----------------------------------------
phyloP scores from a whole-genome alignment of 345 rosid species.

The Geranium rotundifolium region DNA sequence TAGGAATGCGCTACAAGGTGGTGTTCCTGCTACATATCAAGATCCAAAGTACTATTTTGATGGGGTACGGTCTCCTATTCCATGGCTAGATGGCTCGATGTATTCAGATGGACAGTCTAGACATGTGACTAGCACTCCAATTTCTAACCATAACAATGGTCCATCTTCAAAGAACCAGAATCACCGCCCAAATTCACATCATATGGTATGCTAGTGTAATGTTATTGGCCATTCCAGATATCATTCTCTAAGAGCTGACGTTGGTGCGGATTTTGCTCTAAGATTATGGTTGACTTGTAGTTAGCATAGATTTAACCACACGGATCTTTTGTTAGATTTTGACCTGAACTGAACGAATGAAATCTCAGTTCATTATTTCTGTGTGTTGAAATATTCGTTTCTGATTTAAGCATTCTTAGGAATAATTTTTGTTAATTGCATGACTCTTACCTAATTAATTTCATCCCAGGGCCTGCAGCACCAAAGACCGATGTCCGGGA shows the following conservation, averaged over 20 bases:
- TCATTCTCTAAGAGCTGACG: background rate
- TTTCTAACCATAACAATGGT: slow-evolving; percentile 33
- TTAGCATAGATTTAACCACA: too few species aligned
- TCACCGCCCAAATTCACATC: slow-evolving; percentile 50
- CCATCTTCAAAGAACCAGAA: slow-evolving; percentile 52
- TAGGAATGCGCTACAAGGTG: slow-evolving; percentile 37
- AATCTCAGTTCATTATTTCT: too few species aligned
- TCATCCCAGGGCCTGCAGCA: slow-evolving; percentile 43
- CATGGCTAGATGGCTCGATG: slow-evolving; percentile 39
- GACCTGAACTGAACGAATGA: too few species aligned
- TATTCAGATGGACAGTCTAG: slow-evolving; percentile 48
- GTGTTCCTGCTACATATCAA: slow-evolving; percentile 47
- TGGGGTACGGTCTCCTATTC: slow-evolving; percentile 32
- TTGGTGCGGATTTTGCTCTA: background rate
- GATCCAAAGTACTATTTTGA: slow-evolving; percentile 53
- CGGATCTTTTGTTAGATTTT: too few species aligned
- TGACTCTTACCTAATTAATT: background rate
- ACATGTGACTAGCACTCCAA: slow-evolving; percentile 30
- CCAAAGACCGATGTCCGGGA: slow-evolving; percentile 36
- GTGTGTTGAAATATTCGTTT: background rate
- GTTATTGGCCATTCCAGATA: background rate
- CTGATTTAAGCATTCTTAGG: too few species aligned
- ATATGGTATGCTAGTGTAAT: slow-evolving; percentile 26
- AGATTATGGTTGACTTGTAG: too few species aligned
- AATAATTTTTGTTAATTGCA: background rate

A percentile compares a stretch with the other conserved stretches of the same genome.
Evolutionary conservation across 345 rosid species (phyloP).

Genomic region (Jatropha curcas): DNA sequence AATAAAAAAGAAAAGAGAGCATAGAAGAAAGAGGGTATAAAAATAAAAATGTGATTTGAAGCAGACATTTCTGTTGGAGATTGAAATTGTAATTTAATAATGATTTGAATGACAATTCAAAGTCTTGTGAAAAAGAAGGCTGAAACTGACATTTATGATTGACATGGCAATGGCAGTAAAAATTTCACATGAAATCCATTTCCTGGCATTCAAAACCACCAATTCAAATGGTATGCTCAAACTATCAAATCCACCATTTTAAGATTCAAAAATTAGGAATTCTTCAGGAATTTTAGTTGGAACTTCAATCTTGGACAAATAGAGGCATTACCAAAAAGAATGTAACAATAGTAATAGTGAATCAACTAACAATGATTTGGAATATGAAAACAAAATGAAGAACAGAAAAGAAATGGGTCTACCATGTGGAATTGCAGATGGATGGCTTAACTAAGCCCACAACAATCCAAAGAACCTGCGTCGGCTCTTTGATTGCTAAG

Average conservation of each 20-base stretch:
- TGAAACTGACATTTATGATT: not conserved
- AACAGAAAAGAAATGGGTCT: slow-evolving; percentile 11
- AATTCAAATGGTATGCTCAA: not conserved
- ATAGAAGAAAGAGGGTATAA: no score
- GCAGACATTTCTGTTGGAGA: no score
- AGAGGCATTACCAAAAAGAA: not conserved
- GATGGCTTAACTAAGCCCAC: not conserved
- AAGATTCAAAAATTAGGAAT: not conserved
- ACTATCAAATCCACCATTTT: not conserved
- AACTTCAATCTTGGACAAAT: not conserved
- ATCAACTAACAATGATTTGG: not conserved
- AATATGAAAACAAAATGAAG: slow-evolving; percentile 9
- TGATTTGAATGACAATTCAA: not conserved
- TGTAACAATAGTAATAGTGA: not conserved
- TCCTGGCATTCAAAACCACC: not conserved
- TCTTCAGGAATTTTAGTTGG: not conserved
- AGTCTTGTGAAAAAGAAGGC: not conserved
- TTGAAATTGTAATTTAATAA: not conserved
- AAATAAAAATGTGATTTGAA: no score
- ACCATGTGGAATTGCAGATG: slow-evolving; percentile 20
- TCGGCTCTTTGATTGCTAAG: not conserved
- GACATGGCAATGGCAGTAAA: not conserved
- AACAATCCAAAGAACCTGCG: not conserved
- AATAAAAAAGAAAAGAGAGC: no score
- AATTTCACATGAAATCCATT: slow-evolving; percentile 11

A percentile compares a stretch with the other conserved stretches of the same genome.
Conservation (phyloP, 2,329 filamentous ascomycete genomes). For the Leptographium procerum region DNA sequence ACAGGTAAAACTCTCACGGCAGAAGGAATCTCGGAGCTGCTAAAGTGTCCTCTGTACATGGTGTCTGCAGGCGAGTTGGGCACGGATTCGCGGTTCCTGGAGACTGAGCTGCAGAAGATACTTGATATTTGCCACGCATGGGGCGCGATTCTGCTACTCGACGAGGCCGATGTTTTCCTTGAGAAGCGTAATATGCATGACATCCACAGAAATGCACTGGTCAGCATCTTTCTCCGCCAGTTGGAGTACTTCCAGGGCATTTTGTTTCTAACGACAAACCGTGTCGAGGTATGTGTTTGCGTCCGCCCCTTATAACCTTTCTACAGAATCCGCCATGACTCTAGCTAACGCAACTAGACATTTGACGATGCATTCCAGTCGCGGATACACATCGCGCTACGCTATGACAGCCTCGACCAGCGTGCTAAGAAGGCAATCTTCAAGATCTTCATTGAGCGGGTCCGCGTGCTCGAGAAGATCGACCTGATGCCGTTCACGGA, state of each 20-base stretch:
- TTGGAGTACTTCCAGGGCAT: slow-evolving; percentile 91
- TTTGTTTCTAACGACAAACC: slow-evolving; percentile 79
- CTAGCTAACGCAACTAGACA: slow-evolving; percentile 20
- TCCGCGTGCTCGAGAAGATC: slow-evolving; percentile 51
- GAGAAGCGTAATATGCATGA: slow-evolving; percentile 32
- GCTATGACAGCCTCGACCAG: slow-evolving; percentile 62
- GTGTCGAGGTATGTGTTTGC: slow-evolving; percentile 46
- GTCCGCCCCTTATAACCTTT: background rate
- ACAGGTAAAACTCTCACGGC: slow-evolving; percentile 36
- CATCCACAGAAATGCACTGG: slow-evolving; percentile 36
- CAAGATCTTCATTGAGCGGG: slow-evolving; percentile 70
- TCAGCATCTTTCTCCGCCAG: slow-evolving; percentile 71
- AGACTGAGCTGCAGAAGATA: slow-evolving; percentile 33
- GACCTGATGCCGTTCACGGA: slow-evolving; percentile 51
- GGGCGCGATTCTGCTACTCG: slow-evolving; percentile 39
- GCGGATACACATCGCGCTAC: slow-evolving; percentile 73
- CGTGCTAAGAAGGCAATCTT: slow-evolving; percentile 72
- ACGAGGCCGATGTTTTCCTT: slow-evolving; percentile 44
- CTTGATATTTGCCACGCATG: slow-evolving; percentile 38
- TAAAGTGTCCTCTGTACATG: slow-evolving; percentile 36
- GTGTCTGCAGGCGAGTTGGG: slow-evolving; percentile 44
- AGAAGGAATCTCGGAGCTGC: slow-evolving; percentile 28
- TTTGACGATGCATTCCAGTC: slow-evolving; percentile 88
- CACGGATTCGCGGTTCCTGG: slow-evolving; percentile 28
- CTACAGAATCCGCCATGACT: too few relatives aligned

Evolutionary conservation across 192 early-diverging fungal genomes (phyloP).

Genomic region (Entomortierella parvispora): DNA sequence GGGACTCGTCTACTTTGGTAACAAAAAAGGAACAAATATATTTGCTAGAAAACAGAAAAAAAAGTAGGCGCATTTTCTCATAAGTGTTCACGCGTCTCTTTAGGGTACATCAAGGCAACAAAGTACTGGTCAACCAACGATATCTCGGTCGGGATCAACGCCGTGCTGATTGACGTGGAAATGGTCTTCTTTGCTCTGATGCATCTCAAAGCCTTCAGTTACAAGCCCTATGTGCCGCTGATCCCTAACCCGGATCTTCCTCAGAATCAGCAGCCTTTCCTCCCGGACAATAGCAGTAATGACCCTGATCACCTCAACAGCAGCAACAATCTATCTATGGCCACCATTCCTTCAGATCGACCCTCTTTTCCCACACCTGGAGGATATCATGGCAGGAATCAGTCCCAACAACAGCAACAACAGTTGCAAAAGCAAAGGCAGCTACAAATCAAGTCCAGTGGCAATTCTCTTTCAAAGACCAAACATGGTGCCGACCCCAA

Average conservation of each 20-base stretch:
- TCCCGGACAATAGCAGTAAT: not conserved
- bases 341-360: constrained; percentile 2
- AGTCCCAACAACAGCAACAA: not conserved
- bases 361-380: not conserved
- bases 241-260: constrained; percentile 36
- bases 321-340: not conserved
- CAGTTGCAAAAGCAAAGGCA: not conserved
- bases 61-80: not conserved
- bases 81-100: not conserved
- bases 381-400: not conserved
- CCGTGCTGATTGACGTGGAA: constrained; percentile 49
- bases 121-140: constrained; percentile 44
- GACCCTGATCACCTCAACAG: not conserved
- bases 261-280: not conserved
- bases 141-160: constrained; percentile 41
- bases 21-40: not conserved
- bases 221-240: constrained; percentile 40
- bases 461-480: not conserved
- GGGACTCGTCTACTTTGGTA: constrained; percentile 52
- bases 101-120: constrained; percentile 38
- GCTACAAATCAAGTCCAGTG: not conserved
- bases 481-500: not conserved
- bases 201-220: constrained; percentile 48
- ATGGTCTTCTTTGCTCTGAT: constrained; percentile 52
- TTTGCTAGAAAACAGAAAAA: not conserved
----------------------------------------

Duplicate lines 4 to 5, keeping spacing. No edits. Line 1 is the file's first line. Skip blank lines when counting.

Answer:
- TTTCTAACCATAACAATGGT: slow-evolving; percentile 33
- TTAGCATAGATTTAACCACA: too few species aligned